Here goes: I traumatically learned the moment that I opened his apartment door “unattended death” first hand. I didn’t know at the time while I was worried sick, with no one listening to my concern, that I could have had a welfare check done by police. I am glad for your family that it was the police that found him and saw him instead of one of you. It doesn’t ease the raw emotions you are feeling and of course your mind is racing with questions, but that is something to hold on to about not seeing him that way (even though you’re wondering), because I don’t wish on anyone to find their family member in that situation. Even though I briefly saw my brother and where he was laying, I too wondered about the blood, how much, did he choke, stop breathing, how long did it take, could we have gotten to him sooner and stopped what happend, why did it happen, what was he feeling...How did he suffer, what were the moments before, what led up to it? On and on the thoughts raced through my mind for weeks, until my therapist and I continued to do some CBT and also grieving and trauma therapy. I also took action even though it felt hard as hell and unbearable and began writing those thoughts out even though I didn’t feel like it. I started with one sentence a day of how I felt, or a question that wouldn’t get out of my head, or a positive thought and then I would rip up the negative one and throw it away. The one sentence, positive affirmations for healing I folded and put in a small box in my night stand. The action in itself helped. Even if you feel it’s not working immediately, I promise it does in the long run.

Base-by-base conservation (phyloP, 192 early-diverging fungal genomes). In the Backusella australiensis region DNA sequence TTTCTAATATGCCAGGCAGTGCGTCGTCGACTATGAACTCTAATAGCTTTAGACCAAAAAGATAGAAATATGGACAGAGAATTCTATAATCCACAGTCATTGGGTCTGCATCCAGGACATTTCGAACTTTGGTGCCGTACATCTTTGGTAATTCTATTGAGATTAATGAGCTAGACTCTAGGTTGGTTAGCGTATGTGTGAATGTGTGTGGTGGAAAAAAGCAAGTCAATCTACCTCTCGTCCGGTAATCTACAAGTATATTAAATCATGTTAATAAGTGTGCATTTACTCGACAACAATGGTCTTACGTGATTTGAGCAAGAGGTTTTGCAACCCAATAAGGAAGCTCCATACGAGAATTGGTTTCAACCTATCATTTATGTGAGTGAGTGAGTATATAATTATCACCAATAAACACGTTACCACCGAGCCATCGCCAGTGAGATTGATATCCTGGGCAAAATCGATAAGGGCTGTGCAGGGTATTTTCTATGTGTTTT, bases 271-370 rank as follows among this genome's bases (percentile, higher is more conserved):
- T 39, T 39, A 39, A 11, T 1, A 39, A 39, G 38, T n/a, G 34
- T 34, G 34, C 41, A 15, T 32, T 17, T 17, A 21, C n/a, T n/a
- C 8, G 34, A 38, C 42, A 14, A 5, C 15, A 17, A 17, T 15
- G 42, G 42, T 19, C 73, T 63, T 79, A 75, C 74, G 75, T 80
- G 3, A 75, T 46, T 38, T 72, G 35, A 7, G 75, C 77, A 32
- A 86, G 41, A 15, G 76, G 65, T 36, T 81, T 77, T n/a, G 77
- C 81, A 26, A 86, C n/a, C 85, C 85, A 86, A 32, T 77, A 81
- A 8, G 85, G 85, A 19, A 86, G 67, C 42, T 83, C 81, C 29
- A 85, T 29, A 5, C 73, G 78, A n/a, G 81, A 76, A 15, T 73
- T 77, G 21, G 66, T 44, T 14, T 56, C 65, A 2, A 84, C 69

Back to what intially happend: When I mentioned calling the authorities about my brother, my family didn’t want me to get him in trouble with the law and so I waited, terrified, knowing instinctually he was gone. It haunts me that he was there for so long. It’s taken talking to a therapist, trusted friends and time to feel, speak and accept all those feelings and questions. Not that I’m recommending this...because what individuals can handle is different (and it could negatively affect you or others reading this anyone chooses to do what I’m about write)...but I was able to check “B’s” phone records to see when his last calls and texts went out, so I can guess when it happened. However, it added more questions to ALL of the overwhelming ones I already had. So you may not want to do that and let the professionals tell you and your family what they figure out.  Eventually there will be an autopsy report and possibly toxicology report and then you’ll have an idea of when, how long, and various jarring details.